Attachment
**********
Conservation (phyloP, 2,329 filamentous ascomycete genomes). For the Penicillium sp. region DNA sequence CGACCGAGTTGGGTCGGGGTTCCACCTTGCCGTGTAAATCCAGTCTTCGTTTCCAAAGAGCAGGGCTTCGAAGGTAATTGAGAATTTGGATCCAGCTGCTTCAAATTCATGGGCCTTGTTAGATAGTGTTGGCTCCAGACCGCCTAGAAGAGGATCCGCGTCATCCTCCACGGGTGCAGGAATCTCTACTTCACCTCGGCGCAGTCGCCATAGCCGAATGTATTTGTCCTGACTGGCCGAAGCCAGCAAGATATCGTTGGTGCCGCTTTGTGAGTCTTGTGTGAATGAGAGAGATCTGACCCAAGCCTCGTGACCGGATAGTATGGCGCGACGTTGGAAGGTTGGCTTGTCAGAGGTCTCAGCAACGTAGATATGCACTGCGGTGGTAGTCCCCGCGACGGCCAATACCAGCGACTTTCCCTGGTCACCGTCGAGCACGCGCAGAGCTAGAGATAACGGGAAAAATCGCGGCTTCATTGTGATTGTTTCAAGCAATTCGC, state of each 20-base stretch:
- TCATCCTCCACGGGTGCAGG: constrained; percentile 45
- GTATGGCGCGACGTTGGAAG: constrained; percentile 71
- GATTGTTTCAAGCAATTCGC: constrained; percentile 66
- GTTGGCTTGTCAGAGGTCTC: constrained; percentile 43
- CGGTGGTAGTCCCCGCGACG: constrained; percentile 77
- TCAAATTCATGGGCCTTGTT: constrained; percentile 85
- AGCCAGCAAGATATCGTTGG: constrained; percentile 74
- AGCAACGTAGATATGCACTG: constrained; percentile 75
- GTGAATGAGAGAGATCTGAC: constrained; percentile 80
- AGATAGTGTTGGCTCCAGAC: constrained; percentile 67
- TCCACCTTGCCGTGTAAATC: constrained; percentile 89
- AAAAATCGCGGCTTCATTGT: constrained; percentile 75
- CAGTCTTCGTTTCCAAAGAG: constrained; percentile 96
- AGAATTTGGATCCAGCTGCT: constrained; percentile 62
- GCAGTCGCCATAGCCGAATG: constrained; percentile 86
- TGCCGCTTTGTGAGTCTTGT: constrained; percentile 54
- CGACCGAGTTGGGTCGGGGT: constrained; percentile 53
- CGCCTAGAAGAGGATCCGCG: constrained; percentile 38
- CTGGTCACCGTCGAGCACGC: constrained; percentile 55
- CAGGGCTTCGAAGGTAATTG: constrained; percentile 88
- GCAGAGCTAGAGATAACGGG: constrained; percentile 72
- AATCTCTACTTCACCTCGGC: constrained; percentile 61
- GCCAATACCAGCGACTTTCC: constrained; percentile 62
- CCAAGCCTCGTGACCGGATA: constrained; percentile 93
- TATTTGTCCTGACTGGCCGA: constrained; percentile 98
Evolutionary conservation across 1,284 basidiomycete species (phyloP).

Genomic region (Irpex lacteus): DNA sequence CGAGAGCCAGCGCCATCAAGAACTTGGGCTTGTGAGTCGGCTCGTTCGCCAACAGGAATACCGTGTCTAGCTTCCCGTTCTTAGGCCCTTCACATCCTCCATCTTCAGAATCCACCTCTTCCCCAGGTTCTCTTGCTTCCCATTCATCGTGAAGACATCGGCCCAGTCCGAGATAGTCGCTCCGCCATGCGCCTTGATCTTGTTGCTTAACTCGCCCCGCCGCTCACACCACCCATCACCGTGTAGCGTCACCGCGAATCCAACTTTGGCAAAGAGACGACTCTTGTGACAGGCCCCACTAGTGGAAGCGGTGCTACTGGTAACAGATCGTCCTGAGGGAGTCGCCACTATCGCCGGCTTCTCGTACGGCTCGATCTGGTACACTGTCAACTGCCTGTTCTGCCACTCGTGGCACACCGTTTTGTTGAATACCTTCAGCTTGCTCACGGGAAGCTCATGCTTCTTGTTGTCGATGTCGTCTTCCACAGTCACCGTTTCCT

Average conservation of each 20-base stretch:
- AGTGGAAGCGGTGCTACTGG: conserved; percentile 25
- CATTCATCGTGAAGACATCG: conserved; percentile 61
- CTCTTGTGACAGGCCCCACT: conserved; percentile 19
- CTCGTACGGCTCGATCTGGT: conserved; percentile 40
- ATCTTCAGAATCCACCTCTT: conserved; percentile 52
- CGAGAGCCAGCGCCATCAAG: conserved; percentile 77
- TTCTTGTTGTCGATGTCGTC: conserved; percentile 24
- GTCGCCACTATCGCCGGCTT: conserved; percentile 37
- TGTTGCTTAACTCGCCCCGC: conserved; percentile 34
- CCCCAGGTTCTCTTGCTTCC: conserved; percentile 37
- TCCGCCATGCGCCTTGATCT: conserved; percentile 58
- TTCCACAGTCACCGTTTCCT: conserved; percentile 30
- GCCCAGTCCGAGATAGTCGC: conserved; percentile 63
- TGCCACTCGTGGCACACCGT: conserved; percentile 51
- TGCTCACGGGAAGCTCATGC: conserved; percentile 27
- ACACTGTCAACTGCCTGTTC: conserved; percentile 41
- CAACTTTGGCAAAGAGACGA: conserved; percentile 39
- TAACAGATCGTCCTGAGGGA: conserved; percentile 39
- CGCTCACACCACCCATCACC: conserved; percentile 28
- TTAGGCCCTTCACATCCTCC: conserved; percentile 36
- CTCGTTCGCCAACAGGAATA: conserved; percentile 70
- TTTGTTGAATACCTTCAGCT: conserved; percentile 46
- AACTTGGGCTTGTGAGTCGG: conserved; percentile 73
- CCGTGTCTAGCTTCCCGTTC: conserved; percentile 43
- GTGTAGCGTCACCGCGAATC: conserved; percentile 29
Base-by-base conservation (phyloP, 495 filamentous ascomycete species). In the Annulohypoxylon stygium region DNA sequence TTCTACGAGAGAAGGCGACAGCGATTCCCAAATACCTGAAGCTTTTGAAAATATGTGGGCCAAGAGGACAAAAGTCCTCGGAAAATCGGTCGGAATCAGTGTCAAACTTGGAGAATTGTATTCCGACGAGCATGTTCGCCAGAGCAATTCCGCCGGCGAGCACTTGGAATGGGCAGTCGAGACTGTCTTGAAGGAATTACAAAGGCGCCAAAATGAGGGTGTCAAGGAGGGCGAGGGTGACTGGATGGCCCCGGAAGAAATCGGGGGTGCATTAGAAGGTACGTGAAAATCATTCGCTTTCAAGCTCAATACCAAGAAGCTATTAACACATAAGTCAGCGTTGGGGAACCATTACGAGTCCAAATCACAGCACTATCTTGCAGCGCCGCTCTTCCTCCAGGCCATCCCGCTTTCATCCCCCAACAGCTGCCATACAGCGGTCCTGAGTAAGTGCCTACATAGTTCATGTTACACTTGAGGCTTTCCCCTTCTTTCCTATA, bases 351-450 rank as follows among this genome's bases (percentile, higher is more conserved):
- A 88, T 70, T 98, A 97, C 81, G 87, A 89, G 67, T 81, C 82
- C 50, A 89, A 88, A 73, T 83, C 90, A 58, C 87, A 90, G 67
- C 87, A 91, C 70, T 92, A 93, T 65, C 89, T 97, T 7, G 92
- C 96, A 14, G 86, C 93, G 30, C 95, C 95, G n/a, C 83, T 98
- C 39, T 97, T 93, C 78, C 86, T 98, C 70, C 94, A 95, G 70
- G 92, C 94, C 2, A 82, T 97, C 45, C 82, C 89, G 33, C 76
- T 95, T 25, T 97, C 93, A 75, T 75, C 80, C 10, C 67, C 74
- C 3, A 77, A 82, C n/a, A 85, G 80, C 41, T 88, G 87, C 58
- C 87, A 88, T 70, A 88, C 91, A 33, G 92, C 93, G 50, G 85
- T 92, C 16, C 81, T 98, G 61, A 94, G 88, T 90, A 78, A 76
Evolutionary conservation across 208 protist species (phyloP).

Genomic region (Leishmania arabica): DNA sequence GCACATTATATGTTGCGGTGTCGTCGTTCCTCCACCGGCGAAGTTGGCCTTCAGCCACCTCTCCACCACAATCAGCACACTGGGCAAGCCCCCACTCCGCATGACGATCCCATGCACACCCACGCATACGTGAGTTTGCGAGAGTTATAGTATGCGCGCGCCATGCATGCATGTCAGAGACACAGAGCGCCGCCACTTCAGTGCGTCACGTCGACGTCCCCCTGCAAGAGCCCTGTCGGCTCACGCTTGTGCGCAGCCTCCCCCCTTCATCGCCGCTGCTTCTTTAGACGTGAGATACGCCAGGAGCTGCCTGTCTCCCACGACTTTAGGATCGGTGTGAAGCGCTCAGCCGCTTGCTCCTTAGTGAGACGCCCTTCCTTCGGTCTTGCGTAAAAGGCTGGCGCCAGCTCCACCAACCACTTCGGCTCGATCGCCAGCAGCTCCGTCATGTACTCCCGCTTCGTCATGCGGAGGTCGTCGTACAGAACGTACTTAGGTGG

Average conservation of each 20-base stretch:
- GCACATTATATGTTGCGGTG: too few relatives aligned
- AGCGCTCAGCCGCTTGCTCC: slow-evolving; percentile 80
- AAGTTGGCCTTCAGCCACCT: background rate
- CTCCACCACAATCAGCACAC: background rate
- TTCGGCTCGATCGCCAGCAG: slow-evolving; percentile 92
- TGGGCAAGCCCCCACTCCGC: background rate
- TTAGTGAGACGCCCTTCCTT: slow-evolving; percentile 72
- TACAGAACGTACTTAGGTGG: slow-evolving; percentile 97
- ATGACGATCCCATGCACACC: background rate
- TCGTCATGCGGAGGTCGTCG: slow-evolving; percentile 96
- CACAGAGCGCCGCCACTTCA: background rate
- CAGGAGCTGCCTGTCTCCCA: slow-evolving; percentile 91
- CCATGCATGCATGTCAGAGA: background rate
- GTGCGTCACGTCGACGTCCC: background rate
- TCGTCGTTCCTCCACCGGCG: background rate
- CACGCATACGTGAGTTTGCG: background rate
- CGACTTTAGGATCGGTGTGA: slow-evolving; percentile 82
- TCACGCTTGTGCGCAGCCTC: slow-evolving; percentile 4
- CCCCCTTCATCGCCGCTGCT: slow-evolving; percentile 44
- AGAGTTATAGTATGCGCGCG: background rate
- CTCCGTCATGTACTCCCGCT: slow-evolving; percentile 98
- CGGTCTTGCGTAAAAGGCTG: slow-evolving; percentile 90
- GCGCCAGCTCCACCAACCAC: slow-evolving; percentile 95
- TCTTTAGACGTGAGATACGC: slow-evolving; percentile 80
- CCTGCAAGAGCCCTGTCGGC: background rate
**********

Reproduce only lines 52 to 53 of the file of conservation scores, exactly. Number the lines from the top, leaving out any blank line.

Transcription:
- AACTTGGGCTTGTGAGTCGG: conserved; percentile 73
- CCGTGTCTAGCTTCCCGTTC: conserved; percentile 43